The thinking computer: cognitive technology in the public sector

11 May 16

Cognitive computing aims to copy how the brain works to boost productivity, processing huge amounts of data and communicating with people


As the Budget made clear, the only way to improve services while spending less is to increase productivity. Could cognitive computing help?

Cognitive computing, also called artificial intelligence or AI, involves using self-learning systems to mine big data, recognise patterns and process natural language. The aim is to copy how the brain works while processing information and making better decisions more quickly. Cognitive computing is also claimed to be capable of anticipating problems and modelling potential solutions.

An example is Watson, developed by IBM. In 2011, it took part in US game show Jeopardy, beating two former winners to take the $1m prize. To achieve this, Watson had access to 200 million pages of structured and unstructured data, including the full text of Wikipedia, but was not connected to the internet. It cost IBM a lot more than $1m to get Watson to achieve this feat.

The power to boost productivity comes from the growing ability to process huge amounts of unstructured data – text, images, voice files – and to communicate with people using ‘chat’.

You have probably come across virtual personal assistants such as Apple’s Siri and Microsoft’s Cortana, which use this type of technology to help you find information using your voice. Google is using AI so self-driving cars learn to drive as we do, through experience. Many banks are deploying it to spot fraudulent activities and to ask customers to confirm details before completing transactions.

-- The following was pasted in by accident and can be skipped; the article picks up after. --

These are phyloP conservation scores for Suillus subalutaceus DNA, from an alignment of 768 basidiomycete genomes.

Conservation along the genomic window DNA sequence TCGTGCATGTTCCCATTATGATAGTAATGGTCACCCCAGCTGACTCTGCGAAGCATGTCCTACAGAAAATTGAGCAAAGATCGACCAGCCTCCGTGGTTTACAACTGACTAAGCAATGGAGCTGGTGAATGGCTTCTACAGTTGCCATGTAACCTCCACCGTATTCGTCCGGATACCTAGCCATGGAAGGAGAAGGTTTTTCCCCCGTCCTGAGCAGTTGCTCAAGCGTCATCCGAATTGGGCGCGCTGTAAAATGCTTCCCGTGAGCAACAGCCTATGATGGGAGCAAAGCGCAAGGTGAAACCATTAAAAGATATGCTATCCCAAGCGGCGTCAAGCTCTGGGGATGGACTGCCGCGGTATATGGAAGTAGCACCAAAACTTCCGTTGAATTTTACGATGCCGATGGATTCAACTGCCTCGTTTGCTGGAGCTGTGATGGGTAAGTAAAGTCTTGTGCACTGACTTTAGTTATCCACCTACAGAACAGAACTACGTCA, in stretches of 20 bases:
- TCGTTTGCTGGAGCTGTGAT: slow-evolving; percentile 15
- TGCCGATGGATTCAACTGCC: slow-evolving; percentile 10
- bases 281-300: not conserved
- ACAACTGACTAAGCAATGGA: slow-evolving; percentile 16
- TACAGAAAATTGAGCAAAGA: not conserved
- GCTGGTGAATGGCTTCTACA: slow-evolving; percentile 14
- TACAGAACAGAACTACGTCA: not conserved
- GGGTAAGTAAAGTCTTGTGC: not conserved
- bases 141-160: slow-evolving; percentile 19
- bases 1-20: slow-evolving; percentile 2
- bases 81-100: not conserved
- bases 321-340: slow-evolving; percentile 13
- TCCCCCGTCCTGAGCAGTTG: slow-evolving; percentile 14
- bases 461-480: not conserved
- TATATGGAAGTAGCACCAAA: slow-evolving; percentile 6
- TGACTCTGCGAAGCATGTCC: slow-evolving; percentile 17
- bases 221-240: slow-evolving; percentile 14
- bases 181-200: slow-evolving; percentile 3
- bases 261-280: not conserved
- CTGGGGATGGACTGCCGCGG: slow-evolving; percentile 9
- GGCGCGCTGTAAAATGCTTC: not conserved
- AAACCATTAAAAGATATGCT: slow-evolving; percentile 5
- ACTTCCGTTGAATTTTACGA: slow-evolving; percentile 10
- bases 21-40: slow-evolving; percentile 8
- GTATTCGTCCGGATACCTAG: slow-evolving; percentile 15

Cognitive computing could offer huge potential in areas such as healthcare and regulation where there is a lot of documentation from many sources. It can, for example, be difficult for doctors to keep up to date with research and techniques. A system that allows them to ask questions, synthesises the latest thinking and gives precise answers can be very powerful.

The Memorial Sloan Kettering Cancer Center in the US has been trialling this type of technology with a health insurer since 2013 for lung cancer treatment and 90% of its nurses in the field now follow its guidance. Some hospitals in the UK are now testing such approaches. In Singapore, a virtual assistant called Jasmine helps people to navigate its tax system and file returns.

We are, however, still at the very early stages. Watson started swearing when taught slang to sound like a real person. Microsoft’s Tay, a bot intended to mimic a 19-year-old woman using social media, learnt the language it encountered; within 24 hours, it became an embarrassment by making lewd and racist comments.

At present, cognitive systems are mainly being used to automate low-end, low-value conversations. The next generation could dramatically reduce the number of staff needed for all sorts of tasks including surveillance, driving, planning, healthcare and even report writing.

They are also beginning to be used to determine priorities and allocate resources, without emotion and biases, such as scheduling daily tasks for the 1,000 maintenance staff working on Hong Kong’s Mass Transit Railway.

The experts promoting these technologies tell us that the productivity improvements are limited only by our imagination.

  • John Thornton
    John Thornton

    John Thornton is the Director of e-ssential Resources and an independent adviser on business transformation, financial management and innovation.

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